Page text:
As technology leaps forward, the world’s greatest game has regularly been there to help it shine. If you need proof, then check out the recent fiasco with the Chess.com iOS app in which the 32-bit version stopped working because the site’s 2.1 billion games exceeded the necessary math. Chess has always been a key component of technological evolution (and revolution) and Kasparov obviously sees that there is no reason to fear the rise of the machines.

Comprehensive coverage and review of the TED talk is available on Chessbase.

Posted on June 8, 2017 by Wesley Surber.

Chess at Trader’s Village

I am always on the lookout for new and interesting chess shops, stories, and personalities throughout the day and I came across a really cool place south of downtown San Antonio that definitely raised my curiosity. Trader’s Village is a massive flea market and entertainment venue located on Interstate 410 just south of JBSA-Lackland in San Antonio. Aside from rides, food, games, and countless shopping opportunities, I found a neat little space where chess is king!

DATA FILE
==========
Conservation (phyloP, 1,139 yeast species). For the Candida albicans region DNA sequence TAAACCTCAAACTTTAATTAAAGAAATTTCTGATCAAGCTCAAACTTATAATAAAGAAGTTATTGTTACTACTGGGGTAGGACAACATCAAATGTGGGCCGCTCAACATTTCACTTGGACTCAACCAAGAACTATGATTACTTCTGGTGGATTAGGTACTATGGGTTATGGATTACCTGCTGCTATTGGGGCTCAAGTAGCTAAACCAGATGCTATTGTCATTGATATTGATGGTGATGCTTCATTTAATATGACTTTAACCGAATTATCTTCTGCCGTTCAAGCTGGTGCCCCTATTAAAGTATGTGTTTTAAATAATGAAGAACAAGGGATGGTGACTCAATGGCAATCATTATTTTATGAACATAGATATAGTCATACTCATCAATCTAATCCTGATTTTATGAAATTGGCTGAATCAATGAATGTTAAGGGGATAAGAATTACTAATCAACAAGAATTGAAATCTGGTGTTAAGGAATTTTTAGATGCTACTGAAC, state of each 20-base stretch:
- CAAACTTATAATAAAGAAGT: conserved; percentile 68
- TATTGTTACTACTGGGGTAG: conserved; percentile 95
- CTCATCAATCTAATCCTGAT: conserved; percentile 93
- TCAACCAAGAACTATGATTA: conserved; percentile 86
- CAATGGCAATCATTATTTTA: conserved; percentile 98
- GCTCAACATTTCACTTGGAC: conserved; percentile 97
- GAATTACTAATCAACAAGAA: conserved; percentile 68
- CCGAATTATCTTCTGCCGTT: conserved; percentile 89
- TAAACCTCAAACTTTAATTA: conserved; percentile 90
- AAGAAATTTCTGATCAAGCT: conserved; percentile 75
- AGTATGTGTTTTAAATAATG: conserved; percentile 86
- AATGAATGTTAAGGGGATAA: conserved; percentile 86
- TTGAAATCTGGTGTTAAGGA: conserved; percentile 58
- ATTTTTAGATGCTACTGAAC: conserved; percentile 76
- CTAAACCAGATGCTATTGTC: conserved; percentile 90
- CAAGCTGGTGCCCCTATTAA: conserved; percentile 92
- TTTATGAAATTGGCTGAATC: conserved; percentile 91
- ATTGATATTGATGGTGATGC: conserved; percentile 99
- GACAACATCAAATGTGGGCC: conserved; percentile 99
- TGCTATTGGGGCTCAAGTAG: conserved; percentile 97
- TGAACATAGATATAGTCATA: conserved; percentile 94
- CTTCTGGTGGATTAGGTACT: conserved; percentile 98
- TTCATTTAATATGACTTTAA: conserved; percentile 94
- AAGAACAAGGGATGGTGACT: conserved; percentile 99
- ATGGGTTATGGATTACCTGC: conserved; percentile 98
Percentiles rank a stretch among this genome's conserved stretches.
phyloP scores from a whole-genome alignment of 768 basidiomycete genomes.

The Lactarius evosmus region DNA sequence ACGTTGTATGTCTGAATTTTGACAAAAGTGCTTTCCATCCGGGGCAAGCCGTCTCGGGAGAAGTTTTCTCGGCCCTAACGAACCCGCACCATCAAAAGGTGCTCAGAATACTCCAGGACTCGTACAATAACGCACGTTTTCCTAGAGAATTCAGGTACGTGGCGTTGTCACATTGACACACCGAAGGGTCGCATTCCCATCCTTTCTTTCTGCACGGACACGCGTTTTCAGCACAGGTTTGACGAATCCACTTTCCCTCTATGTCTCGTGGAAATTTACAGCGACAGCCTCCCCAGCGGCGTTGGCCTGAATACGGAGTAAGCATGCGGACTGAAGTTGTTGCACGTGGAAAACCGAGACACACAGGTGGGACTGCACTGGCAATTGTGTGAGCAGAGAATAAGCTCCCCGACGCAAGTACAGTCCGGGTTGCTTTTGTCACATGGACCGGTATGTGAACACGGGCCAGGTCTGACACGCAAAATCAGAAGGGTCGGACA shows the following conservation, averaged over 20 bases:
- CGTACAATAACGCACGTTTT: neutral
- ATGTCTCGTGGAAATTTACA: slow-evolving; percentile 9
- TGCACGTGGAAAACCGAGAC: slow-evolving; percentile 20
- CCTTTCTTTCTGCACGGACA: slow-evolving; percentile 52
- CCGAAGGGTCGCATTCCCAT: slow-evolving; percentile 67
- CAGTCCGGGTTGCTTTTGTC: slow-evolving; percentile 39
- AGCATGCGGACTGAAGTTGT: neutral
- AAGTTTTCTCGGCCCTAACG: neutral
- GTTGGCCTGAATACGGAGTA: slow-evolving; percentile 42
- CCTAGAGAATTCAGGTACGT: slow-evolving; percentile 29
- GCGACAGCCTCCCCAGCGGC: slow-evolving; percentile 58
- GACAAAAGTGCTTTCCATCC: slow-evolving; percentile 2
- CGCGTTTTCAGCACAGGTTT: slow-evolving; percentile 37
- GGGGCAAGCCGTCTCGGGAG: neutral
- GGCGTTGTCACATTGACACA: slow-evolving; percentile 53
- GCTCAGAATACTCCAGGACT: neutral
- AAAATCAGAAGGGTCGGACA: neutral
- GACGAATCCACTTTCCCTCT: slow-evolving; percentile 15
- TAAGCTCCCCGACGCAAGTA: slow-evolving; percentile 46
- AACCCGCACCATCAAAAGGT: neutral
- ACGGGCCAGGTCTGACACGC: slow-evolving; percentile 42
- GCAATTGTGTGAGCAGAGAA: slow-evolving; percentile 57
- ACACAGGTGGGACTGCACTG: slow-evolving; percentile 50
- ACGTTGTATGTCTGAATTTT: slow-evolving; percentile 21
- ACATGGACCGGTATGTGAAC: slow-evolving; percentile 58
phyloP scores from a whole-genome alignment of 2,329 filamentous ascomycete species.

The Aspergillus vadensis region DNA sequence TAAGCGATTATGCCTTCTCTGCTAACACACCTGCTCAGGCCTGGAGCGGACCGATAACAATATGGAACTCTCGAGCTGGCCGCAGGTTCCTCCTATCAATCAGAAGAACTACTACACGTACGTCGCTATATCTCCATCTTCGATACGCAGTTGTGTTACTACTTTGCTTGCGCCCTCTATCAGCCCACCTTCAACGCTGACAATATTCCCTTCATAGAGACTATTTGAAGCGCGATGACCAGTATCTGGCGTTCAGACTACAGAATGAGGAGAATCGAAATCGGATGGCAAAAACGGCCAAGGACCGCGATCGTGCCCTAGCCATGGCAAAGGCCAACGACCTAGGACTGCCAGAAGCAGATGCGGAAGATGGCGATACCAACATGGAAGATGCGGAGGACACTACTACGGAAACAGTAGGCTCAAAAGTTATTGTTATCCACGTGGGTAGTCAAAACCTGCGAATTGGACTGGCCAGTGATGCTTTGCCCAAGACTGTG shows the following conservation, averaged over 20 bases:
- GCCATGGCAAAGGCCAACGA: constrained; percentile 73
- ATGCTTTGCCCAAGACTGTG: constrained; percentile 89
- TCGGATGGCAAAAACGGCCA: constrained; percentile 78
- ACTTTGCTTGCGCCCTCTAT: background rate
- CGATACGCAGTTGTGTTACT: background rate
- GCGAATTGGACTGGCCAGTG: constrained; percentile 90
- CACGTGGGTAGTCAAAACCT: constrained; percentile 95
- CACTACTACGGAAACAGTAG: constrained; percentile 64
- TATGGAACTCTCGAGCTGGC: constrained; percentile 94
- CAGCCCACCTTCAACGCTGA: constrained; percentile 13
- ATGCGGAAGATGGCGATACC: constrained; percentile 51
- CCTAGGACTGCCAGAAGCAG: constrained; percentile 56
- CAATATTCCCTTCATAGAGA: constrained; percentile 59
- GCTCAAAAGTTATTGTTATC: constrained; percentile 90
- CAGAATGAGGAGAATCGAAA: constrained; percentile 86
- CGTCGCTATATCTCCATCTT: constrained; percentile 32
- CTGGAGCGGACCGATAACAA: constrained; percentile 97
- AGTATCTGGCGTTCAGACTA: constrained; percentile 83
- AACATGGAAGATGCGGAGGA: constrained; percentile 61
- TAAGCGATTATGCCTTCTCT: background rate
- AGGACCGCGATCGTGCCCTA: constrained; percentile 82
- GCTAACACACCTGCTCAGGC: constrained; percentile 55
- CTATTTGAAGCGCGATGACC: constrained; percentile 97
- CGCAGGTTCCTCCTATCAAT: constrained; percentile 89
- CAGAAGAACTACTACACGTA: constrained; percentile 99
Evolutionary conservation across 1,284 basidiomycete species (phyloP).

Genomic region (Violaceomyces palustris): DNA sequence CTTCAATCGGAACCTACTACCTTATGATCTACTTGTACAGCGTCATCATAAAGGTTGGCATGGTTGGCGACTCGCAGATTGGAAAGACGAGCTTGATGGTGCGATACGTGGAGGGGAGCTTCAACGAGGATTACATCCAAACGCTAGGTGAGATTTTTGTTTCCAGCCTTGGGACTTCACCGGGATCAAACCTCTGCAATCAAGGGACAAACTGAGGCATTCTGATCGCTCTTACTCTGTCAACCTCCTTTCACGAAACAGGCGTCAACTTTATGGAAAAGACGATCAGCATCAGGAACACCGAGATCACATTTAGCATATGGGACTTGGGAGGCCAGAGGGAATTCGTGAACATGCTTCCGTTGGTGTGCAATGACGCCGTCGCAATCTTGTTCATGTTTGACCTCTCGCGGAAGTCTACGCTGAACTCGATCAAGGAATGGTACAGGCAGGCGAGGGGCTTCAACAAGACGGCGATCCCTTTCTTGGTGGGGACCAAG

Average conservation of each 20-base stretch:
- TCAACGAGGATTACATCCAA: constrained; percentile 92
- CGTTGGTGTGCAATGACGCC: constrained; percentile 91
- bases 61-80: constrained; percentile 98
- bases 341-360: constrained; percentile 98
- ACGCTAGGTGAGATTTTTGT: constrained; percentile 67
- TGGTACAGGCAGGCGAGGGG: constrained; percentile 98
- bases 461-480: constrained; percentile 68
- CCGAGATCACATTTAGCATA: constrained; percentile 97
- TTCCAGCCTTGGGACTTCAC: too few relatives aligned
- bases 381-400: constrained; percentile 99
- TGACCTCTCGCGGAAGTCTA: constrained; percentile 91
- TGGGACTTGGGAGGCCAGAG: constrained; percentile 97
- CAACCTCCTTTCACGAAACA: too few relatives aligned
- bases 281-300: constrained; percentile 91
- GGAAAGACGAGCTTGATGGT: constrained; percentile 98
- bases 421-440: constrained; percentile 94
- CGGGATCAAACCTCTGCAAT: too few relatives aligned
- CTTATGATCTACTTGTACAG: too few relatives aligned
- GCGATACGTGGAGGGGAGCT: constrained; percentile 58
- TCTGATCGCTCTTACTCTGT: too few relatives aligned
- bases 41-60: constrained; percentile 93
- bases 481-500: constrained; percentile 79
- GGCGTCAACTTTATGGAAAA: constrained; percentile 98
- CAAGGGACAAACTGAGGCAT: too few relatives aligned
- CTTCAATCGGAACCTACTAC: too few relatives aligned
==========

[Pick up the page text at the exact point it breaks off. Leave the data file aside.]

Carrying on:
Nate is the proprietor of AllPerfectGifts4U located in booth #1049 and much of his wares are chess sets and boards of varying styles. I was impressed to find a unique US Air Force themed set for a respectable $49, but the set I wanted had already been sold via the online store. I guess I might have wandered to the wrong shelf looking for goodies.